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A former paralegal at Inc. is suing the company, alleging that the online retail giant misclassified paralegals as exempt employees, The Puget Sound Business Journal reported.

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The lawsuit alleges that Amazon wrongfully misclassified paralegals as exempt employees, meaning that they were not subject to state and federal rules that required the company to pay them overtime for working more than 40 hours a week and to give them scheduled, set times for meal and rest breaks,  the Puget Sound Business Journal reported.

The lawsuit was filed in King County Superior Court in Seattle on Aug. 1. Filing the lawsuit was  former Amazon employee, Lorraine Colby of Bellevue, who said she worked as a paralegal for Amazon from June 2012 to June 2017.

Amazon is headquartered in Seattle and is looking to open a second headquarters somewhere else in the United States. The company has not responded to the lawsuit in court and a spokeswoman declined to comment to the Puget Sound Business Journal when contacted Aug 16.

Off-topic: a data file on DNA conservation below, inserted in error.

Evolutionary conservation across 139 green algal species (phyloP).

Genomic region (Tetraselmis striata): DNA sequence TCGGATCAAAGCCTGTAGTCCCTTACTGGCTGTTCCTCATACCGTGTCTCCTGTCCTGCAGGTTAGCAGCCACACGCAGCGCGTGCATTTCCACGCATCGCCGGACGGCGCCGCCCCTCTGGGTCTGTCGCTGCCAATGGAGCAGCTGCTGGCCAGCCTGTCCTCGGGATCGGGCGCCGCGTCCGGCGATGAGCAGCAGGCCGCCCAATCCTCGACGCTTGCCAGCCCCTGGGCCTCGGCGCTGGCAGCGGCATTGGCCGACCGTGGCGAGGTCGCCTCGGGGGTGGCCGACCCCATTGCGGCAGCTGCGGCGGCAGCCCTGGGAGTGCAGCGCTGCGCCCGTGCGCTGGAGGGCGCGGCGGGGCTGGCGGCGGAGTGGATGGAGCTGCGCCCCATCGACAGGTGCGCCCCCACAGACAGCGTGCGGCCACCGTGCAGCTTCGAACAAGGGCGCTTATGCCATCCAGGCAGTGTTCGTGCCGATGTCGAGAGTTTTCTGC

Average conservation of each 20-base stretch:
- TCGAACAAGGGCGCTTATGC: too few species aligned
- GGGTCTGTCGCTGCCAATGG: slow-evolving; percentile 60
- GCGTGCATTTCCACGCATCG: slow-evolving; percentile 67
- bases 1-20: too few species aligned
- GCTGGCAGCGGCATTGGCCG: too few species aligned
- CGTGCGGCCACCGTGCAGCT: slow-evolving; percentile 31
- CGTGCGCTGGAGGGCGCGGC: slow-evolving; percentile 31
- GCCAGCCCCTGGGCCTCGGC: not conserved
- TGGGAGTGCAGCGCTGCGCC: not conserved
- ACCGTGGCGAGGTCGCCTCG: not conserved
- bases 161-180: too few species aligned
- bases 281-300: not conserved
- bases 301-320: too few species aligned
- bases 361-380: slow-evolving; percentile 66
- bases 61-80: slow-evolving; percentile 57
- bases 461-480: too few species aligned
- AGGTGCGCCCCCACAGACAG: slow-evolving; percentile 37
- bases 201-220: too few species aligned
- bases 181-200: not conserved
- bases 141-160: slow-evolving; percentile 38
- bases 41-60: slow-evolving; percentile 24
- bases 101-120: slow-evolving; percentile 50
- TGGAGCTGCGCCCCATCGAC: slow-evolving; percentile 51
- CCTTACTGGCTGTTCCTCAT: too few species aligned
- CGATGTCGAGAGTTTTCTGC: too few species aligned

“In its never-ending search to save money from its employees, Amazon willfully misclassified its paralegals to save on overtime and avoid the requirements of meal and rest breaks under Washington state law,” the Business Journal quoted the lawsuit as saying.

The lawsuit alleges that Amazon’s legal department was “advised on multiple occasions that these employees were misclassified based on their job duties.”

Amazon onboarding documents told paralegals they were expected to work 50 hours per week to meet the minimum requirements of their job, the lawsuit said, but they were not paid 1.5 times their regular pay for working more than 40 hours per week.

The lawsuit said because paralegals can’t “independently determine their own work product, settle cases, and determine strategy or impact policy or procedure without the authorization of an in-house lawyer” they are not exempt employees.

The lawsuit seeks class-action status to include any paralegals who worked for Amazon in Washington state after August 2015 and were classified as exempt.